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Submitted by Eduardo Guthartz on

Water Losses: The real cost of poor quality pipes and fittings.

Regarding Actions to Reduce Water Losses and Water Conservation by Use of Long-Life Infrastructure Materials I wish to bring to your attention the progress that has been made in development of long-life, highly reliable piping materials for use in potable water distribution.

HDPE (high density polyethylene) pipes and fittings have been adopted overwhelmingly in the US, Europe, Latin America, and the Middle and Far East by the Natural Gas Distribution Companies since the beginning of the 60's, due to their resistance to corrosion, ground movement and ease of use/installation.

Today, the conservation of water resources is more critical than ever. Water loss continues to be a major challenge for water utilities across the world. Sounds very simple but the cost-effective method to tackle water loss is to install the best quality pipes and fittings. About 70% of water loss sourced in low quality house connections. Reducing NRW can significantly improve the performance of public water utilities.

Cost of poor quality (COPQ) or poor quality costs (PQC), It's easy to jump to the conclusion that better quality products cost more to produce. Investment in good quality fittings is more than offset. Indirect COPQ is difficult to measure because it is a delayed result of time, durability, quality, and financial costs incurred by water authority. These additional costs add up to NRW and therefore do not appear in the company's ledger. Once the costs of losses are known, justifications can be made to launch the efforts that will recoup these costs.

The IOT (The Internet of things) allows water leakage to be sensed and/or controlled remotely across existing network infrastructure. The reality is that high-quality pipes and fittings manufactured according to highest standards and Quality Control will avoid leaks and last longer than a lower price category. A better way to look at purchasing quality pipes and fittings like this is as an investment — an investment in the future, the " Strongbox" for the water distribution system.

Fittings costs are only 4 percent of all water infrastructure project spending. This sentence touches on a bunch of controversial and complex issues related to NRW in just few seconds. However, my conclusion here doesn't argue one way or another on the question of whether water measuring could be run more accurate. Smart Water Companies don't spend money in pipes and fittings; they invest in the best pipes and fittings.

Following the 2007 earthquake in Ica, Peru, the PVC (polyvinyl chloride) pipe infrastructure for potable water and sewage was destroyed completely. Recently SEDAPAL from Lima, one of the biggest public water utilities in Latin America moved to HDPE (high density polyethylene) for pipeline rehabilitation in thousands of kilometers for Lima city.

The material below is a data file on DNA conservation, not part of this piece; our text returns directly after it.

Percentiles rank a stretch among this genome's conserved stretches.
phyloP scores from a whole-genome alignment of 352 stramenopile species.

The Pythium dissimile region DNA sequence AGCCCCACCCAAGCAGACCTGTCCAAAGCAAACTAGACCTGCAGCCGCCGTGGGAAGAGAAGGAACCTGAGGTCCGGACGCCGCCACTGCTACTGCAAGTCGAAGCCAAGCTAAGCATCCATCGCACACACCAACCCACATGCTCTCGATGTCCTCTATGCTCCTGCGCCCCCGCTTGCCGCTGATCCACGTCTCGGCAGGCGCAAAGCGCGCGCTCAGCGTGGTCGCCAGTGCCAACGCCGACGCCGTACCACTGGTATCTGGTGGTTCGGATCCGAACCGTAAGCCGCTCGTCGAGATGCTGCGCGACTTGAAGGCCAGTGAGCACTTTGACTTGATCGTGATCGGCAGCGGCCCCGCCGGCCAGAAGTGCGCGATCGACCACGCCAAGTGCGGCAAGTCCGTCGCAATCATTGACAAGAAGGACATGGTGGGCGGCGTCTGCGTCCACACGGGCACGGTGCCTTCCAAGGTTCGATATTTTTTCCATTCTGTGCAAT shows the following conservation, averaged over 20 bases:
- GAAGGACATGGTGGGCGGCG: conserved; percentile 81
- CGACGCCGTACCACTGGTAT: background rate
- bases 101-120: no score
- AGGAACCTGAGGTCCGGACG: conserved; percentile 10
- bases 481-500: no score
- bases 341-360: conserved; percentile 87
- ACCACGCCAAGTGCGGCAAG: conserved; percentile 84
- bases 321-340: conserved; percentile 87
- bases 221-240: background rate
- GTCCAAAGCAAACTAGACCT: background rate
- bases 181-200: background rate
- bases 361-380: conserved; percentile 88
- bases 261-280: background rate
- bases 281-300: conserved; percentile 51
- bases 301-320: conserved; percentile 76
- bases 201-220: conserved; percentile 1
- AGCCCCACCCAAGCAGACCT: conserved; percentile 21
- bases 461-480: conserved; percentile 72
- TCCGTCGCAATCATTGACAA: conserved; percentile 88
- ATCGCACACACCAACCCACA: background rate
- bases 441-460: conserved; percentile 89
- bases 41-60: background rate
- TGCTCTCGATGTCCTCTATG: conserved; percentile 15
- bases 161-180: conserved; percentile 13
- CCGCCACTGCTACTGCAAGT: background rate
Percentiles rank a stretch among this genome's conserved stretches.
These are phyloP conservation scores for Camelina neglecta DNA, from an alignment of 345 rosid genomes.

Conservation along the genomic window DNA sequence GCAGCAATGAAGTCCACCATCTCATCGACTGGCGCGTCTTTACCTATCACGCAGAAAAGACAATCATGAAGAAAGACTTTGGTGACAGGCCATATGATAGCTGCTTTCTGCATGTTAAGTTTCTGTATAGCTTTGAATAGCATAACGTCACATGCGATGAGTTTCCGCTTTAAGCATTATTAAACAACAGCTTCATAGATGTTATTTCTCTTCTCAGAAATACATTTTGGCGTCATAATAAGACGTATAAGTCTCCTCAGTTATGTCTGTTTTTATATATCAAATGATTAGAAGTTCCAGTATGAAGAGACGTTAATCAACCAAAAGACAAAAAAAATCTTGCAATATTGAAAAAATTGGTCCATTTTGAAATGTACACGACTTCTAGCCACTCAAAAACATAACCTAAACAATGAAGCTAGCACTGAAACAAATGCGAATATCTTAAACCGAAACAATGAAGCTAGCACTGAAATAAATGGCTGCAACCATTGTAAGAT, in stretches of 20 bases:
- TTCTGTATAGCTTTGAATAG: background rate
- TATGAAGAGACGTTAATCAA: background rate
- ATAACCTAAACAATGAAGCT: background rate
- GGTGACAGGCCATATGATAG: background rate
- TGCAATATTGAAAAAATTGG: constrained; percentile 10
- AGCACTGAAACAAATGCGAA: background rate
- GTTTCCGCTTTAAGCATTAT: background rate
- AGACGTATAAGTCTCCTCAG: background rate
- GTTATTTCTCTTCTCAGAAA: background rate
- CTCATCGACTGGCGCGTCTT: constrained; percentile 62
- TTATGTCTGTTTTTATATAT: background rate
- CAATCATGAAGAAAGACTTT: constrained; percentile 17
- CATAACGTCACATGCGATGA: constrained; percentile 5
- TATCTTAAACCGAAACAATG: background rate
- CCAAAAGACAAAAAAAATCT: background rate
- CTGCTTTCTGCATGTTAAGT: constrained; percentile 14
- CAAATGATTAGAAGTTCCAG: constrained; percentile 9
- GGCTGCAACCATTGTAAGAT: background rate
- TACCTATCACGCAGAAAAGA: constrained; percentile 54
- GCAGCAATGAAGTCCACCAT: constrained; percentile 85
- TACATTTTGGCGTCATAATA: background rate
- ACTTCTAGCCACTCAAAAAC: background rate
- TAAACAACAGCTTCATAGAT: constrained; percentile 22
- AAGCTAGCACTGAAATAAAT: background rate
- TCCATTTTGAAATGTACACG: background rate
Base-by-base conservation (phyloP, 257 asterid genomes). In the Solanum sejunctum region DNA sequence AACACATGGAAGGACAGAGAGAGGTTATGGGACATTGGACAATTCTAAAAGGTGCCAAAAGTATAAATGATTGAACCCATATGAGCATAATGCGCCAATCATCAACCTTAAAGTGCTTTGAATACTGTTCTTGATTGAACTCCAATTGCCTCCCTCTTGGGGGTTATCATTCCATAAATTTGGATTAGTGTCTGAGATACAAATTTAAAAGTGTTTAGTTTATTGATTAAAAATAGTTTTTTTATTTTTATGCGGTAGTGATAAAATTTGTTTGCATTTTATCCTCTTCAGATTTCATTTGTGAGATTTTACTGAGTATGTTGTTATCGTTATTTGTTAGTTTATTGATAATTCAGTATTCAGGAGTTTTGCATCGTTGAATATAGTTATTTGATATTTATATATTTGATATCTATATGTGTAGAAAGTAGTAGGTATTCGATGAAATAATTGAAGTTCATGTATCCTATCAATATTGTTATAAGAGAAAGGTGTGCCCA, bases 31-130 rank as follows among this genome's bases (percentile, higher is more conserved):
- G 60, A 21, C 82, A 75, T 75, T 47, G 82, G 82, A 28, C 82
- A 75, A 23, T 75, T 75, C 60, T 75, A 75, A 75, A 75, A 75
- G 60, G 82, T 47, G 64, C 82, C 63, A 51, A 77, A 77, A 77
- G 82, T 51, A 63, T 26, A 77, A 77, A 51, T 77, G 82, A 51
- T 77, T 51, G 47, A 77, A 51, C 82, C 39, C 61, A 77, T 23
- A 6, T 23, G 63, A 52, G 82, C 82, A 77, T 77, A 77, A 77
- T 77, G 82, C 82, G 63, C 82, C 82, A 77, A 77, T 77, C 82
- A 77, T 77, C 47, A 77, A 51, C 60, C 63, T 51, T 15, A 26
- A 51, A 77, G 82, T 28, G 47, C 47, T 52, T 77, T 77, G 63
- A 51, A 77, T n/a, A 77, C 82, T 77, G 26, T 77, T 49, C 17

According to Natural Gas piping experience for more than 50 years in Europe, the use of a fully welded polyethylene infrastructure is the most cost-effective solution without leaks. Try to imagine what could happen if the gas distribution networks should deal with 45% Non-Revenue Gas delivered. Could this scary scenario happen ? For more than 50 years Gas companies made and still make all the necessary actions to avoid this scenario. The same pipes and fittings used in Gas distribution according to EN 1555 are already in use for water distribution according to EN 12201, due to the very low frequency of failures over an expected lifetime of at least 50 years.

Better sooner than later the relevant decision-makers in this segment will contribute to the efforts to Reduce Water Losses.

According to the World Bank, in developing countries, roughly 45 million cubic meters of water are lost daily with an economic value of over US$3 billion per year. High levels of NRW reflect huge volumes of water being lost through leaks, not being invoiced to customers, or both.

Many drinking water utilities around the world respond to leaks only after they have received a report of water erupting from a street or a complaint from a customer about a damp basement, or other visible sign of leakage. Utilities that employ this type of reactive leakage response most likely have excessive leakage that will never be effectively contained. Most of the leaks sourced in hidden leaks 24/365 due to low quality house connections. Water Main Rehabilitation and Replacement by a fully welded system of polyethylene pipes and fittings as already adopted overwhelmingly by Gas Distribution companies will lead to the desired reduction of water loss.